Consumables are nice, but in the heat of combat they can be forgotten; a reload is then needed and the consumables put to use. I'd like to see a 'subscription' service for some consumables so that the item can be reused but has a cool-down. You essentially pay a large chunk up front for a lifetime of benefit, with the expectation being that you'd want to spend more later for an upgrade.

Edited by rjshae

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I don't know what I want to spend gold on, since I tend to hoard it like crazy, and by the end of the game I have tens of thousands of gold and nothing to spend it on. I will say that I really enjoy crafting when done well, and depending on how consumables are implemented I will either use them a lot or hoard them like gold and end the game with half my inventory taken up by scrolls and potions that I never really felt the need to use, but didn't want to sell because they might be useful.

 

It seems to depend at least partially on the difficulty of the game. If the game is easy enough to get by without using things like potions, scrolls, or traps, or without spending money on better equipment, then I will sit on those resources instead.

This seems to be overwhelming statement so far. "I like getting gold, but I don't like spending it, especially on consumables". Again, let's try to put genre conventions aside and seriously think WHY do we need gold in game to begin with? Could it be replaced with some less distracting and more intuitive gameplay system?

 

Let's say we need to track character's wealth to allow for an option of bribing - sure, sounds cool, but this doesn't require building up entire gold economy! You can just make a parameter "Wealth" that goes +1 when you find a treasure and -1 when you have a major expense. Cap it at, say, 5 (can't carry around more wealth), mission accomplished. No accounting, no gold sinks, no loot, clean and simple.

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Yes, what is the point of an economy in this type of game? Again, I'll point towards BG2 as early it served as a plot gathering the sum to continue the story, but besides that you had a couple of stores with selective powerful desirable items which also costs a lot, but at some point you were just filthy rich, and I think that's okay. It no longer servers a purpose and it doesn't have to, because at that state in the adventure there were more pressing concerns than worrying about your party-gold. And it did actually serve one purpose, which brings us back to crafting, which BG2 did so well compared to the MMO-model "gather 3 wood-planks"-kind of crafting. It could cost half your collected fortune to craft all those special artifact-items, but man, they were worth it, both because you knew the story behind each item, you knew you had accomplished great feats to gather the ingredients and parts, so you felt worthy. And it wasn't set up like a chore, rather, like a nice surprise. You didn't have a check-list of silly items you needed to gather, it was more fluid and roleplayed into the conversations with the NPC's.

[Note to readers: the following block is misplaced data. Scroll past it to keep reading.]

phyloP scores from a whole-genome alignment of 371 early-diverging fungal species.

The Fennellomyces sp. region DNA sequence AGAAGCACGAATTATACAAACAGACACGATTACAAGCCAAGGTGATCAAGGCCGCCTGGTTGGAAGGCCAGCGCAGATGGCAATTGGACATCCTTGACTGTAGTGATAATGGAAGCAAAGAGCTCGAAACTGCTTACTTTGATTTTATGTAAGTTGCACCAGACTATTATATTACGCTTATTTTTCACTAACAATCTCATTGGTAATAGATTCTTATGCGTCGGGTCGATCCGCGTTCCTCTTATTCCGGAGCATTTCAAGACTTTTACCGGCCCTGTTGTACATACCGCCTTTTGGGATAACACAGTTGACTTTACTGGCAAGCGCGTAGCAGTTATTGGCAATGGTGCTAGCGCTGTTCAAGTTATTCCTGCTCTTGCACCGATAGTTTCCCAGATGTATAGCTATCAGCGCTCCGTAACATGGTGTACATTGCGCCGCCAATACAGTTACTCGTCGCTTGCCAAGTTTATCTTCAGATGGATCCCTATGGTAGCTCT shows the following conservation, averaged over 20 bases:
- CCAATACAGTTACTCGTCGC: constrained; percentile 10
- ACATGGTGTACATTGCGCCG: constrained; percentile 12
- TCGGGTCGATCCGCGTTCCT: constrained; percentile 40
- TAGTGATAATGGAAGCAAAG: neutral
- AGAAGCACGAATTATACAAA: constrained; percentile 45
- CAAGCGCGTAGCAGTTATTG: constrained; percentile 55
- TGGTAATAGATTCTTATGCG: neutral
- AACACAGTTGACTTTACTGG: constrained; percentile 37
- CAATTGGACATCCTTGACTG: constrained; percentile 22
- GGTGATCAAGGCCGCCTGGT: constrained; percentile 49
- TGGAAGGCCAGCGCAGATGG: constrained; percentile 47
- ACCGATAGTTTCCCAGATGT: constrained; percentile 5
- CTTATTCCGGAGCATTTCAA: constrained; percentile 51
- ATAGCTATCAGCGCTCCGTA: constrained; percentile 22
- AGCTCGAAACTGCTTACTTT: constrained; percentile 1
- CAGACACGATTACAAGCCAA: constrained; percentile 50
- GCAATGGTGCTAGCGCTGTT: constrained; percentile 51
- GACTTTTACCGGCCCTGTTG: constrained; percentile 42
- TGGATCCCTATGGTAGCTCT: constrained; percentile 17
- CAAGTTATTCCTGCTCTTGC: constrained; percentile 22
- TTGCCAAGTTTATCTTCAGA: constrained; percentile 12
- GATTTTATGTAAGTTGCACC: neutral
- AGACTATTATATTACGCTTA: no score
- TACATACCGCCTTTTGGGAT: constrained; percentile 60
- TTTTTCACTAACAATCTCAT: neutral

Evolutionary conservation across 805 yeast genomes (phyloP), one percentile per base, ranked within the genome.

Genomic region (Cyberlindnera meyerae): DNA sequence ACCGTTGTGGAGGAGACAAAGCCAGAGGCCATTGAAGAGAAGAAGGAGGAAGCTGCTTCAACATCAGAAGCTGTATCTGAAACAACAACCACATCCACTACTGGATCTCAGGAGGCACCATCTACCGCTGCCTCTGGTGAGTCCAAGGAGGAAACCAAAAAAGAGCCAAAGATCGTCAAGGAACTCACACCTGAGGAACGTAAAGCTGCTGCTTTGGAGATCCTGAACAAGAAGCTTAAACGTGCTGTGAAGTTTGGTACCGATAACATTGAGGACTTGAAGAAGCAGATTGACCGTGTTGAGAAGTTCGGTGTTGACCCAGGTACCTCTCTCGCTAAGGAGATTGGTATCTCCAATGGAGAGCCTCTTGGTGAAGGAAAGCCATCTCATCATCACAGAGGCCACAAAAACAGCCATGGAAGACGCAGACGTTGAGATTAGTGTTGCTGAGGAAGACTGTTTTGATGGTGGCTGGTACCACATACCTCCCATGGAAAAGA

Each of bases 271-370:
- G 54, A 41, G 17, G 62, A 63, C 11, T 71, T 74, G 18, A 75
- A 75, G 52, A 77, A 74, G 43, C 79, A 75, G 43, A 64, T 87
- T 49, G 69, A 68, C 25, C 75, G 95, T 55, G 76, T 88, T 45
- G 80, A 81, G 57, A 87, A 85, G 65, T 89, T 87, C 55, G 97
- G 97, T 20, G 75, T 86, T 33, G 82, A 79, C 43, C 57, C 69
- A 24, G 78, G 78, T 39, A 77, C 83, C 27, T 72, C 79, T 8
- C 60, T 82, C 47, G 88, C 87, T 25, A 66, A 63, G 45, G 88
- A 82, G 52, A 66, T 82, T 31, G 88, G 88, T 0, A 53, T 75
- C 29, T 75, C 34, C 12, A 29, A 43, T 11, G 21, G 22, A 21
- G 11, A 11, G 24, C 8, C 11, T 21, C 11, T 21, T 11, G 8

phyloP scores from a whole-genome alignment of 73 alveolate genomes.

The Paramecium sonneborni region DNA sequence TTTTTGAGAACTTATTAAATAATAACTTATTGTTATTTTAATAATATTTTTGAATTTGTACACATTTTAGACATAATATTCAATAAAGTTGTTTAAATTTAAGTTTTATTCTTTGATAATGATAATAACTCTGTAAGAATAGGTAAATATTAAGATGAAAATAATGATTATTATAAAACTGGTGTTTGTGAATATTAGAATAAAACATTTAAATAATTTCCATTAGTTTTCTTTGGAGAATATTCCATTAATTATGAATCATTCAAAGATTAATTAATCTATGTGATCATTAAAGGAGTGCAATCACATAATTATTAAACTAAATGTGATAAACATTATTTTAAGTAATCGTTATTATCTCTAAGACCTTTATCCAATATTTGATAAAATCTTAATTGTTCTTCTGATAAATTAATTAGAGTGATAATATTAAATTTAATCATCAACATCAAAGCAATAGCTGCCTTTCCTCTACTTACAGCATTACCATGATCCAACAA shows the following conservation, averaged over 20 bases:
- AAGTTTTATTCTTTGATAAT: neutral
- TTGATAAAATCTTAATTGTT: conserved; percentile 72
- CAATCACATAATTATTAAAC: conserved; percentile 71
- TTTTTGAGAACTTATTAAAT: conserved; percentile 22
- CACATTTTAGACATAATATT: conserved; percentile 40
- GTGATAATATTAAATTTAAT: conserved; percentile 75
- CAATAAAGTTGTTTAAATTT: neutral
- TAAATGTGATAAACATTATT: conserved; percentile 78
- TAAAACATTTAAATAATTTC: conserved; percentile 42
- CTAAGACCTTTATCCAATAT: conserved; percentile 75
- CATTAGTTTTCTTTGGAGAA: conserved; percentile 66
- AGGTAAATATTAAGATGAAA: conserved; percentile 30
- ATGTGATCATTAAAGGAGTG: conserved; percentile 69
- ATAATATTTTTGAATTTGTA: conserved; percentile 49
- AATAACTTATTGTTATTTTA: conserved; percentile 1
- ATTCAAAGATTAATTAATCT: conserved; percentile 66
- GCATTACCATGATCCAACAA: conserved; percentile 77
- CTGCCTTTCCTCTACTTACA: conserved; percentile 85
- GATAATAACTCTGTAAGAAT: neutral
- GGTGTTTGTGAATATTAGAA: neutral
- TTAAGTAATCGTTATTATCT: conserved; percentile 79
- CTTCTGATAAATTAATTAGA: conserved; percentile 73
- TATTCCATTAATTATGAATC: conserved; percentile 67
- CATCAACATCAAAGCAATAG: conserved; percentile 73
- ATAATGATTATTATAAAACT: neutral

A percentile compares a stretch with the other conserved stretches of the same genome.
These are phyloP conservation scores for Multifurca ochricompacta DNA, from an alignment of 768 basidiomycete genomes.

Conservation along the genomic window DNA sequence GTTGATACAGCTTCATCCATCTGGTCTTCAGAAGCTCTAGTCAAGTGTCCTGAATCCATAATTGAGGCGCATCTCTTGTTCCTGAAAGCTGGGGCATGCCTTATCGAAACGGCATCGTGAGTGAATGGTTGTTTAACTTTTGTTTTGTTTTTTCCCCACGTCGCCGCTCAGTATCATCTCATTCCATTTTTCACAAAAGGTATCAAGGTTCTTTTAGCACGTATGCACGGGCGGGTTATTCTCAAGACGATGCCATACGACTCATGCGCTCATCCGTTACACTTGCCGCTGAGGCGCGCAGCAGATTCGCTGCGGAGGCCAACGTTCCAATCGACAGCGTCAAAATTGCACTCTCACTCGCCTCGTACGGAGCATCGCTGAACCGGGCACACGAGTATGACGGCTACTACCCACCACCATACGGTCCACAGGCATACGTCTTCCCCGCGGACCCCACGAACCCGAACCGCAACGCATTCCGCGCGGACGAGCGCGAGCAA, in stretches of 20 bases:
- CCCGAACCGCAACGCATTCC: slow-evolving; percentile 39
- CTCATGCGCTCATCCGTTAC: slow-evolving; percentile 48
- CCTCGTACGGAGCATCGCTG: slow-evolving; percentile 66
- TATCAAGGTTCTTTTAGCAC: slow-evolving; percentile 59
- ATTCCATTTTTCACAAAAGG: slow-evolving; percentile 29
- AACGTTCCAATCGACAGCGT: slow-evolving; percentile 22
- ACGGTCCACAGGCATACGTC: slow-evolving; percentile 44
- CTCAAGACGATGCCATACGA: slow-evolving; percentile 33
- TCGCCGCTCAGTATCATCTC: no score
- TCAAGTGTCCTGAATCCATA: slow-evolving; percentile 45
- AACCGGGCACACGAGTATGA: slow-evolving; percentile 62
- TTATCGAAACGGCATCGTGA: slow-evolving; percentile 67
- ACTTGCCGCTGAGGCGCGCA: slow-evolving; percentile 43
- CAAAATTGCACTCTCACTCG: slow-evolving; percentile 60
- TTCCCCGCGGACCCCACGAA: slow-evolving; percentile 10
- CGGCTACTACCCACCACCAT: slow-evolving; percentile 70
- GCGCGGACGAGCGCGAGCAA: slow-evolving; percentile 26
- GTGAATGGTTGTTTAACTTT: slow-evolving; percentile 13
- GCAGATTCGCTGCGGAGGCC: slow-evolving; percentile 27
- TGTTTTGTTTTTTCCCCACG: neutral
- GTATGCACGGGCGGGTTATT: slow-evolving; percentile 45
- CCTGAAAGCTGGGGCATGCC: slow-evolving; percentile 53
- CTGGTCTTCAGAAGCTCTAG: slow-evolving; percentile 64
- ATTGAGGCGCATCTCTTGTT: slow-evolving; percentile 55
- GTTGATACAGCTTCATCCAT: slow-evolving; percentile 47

Also, having to "sacrifice" an NPC to be the craftman doesn't sound like fun.

 

An economy, with moneysinks and all, should serve the core gameplay I think. From what I hear, they are added for the wrong reasons. In BG2 money served a purpose and then became just something you had enough of, and that was totally okay, because if you're a demigod chasing after your lost soul, you don't want to worry about money. Early game, it's great because it's about getting on your feet and learning how to survive and fight, and money can be part of that too, but like I said, I think it's okay if it becomes arbitrary at some point. You don't need a moneysink to make sure money goes out of the hands of the player, because what purpose does it serve?